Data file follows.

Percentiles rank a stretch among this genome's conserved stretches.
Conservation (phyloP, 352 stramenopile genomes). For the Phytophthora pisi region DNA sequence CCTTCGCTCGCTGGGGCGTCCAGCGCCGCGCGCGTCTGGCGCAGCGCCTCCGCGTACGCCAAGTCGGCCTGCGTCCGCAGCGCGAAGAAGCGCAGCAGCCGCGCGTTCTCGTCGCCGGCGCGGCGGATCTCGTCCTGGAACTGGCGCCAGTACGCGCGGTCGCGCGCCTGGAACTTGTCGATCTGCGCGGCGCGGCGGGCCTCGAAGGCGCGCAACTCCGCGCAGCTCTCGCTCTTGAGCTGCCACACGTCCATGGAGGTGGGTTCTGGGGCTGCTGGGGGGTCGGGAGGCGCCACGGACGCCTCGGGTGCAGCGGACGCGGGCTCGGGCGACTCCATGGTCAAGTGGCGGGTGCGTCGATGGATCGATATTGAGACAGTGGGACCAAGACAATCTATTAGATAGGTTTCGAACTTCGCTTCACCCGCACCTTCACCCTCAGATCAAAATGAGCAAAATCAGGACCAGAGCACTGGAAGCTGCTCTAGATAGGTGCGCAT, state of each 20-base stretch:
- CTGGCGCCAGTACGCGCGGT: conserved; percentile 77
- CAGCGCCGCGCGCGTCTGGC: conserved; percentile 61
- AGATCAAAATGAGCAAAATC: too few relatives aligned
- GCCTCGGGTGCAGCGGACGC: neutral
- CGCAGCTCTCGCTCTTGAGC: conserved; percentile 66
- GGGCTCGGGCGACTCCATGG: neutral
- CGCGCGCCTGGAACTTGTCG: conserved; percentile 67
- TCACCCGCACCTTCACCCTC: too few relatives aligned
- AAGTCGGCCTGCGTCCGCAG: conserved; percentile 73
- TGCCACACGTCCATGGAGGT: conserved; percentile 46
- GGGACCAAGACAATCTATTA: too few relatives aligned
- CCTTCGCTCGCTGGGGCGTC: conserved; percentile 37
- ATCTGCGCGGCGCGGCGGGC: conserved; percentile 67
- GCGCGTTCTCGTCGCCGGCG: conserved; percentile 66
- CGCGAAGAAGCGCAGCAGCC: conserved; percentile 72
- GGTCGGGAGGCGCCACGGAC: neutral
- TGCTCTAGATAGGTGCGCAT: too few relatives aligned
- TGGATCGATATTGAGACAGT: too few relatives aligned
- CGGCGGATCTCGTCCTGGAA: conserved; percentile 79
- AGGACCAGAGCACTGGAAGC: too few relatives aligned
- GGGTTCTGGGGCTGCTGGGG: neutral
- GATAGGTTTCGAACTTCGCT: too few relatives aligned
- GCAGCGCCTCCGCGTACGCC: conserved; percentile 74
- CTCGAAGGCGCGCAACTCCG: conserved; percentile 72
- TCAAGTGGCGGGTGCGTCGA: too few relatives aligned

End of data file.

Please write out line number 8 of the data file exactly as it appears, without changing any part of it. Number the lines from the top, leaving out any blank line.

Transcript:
- GGGCTCGGGCGACTCCATGG: neutral